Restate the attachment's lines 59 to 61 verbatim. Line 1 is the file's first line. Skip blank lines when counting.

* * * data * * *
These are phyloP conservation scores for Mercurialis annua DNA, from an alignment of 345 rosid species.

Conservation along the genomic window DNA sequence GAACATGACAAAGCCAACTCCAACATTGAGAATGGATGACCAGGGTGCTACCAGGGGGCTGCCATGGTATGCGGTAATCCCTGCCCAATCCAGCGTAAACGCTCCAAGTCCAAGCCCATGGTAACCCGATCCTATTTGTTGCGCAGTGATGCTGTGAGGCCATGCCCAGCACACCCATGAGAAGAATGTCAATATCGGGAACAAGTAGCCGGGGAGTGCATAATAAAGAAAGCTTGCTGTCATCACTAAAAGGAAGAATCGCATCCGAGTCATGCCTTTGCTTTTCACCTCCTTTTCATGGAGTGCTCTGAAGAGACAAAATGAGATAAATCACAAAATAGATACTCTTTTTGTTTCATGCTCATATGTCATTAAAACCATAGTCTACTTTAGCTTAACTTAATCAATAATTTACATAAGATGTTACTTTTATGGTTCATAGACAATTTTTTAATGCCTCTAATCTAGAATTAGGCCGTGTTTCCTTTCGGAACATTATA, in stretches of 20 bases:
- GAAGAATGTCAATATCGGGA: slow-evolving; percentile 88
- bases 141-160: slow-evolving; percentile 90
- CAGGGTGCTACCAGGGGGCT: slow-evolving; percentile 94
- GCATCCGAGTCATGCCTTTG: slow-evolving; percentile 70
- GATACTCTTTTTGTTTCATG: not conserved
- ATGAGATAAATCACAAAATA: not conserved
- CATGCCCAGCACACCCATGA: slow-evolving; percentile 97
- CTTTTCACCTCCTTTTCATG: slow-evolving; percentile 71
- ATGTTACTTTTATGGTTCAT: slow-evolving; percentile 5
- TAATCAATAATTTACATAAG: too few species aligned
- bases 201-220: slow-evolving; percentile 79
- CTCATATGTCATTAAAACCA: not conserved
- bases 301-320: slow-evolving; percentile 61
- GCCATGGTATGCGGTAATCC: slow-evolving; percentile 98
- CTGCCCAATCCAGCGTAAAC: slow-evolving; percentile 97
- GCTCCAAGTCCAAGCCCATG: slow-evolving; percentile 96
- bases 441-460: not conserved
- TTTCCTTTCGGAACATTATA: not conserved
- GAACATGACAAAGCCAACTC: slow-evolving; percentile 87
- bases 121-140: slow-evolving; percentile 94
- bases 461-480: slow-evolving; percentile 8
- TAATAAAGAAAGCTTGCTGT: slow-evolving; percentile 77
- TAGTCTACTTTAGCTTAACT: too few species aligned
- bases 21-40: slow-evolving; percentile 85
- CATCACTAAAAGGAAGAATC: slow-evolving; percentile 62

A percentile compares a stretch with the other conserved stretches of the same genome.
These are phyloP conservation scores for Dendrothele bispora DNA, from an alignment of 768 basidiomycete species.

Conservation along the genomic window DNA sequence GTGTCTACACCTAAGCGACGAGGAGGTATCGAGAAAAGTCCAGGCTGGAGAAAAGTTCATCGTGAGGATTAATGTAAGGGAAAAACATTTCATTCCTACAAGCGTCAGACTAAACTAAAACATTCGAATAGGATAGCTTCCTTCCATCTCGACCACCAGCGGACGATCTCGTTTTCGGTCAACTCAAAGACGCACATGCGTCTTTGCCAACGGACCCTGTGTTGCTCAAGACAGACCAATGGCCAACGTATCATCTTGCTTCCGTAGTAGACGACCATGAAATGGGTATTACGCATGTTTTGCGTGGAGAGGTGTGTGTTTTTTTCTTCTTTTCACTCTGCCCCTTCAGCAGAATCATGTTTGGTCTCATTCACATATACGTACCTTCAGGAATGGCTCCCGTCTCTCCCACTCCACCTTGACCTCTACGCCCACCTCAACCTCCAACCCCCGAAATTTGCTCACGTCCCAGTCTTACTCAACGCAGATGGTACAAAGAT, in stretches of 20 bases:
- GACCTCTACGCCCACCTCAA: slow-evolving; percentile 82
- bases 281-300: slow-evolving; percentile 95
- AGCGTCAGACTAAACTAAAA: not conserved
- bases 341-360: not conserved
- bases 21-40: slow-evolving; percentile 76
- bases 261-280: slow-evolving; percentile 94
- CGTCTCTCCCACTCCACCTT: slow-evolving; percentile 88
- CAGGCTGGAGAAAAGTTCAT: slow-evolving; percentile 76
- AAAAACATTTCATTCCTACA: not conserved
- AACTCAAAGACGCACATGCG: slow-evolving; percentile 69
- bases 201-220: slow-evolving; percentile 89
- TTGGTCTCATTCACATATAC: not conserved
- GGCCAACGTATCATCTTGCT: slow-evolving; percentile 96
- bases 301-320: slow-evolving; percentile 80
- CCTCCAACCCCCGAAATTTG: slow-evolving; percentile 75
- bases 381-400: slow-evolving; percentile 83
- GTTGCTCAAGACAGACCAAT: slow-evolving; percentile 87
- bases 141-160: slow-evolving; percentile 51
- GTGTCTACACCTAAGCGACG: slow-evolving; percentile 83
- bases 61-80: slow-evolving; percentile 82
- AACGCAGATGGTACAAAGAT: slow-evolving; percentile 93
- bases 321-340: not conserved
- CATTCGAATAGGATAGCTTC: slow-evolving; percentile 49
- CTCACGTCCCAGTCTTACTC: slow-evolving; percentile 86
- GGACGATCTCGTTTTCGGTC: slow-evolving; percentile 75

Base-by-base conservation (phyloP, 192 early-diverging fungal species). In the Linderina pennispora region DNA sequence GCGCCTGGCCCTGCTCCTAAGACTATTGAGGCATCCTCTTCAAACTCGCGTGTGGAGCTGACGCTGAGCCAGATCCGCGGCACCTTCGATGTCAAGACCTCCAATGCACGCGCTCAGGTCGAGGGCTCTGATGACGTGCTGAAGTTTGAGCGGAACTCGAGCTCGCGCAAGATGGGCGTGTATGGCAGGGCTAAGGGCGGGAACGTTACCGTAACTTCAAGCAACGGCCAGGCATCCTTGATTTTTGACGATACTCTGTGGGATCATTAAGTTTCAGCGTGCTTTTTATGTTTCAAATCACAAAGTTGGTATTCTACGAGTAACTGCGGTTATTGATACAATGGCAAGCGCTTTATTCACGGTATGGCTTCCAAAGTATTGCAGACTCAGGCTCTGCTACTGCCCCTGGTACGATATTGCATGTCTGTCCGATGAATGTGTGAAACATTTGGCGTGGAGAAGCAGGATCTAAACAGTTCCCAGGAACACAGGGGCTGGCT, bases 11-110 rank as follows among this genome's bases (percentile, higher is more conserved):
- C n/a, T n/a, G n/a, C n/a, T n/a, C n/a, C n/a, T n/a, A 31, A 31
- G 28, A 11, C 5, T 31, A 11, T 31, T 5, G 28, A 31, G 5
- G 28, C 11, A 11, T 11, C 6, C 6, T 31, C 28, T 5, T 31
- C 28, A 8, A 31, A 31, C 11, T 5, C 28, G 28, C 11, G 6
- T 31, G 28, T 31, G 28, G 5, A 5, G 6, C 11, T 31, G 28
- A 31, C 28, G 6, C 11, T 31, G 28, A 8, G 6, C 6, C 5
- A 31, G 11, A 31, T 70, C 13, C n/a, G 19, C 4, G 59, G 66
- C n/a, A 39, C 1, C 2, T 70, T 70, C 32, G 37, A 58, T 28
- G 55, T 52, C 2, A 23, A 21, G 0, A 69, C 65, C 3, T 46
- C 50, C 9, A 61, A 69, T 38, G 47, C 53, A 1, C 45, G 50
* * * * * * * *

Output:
- G 28, C 11, A 11, T 11, C 6, C 6, T 31, C 28, T 5, T 31
- C 28, A 8, A 31, A 31, C 11, T 5, C 28, G 28, C 11, G 6
- T 31, G 28, T 31, G 28, G 5, A 5, G 6, C 11, T 31, G 28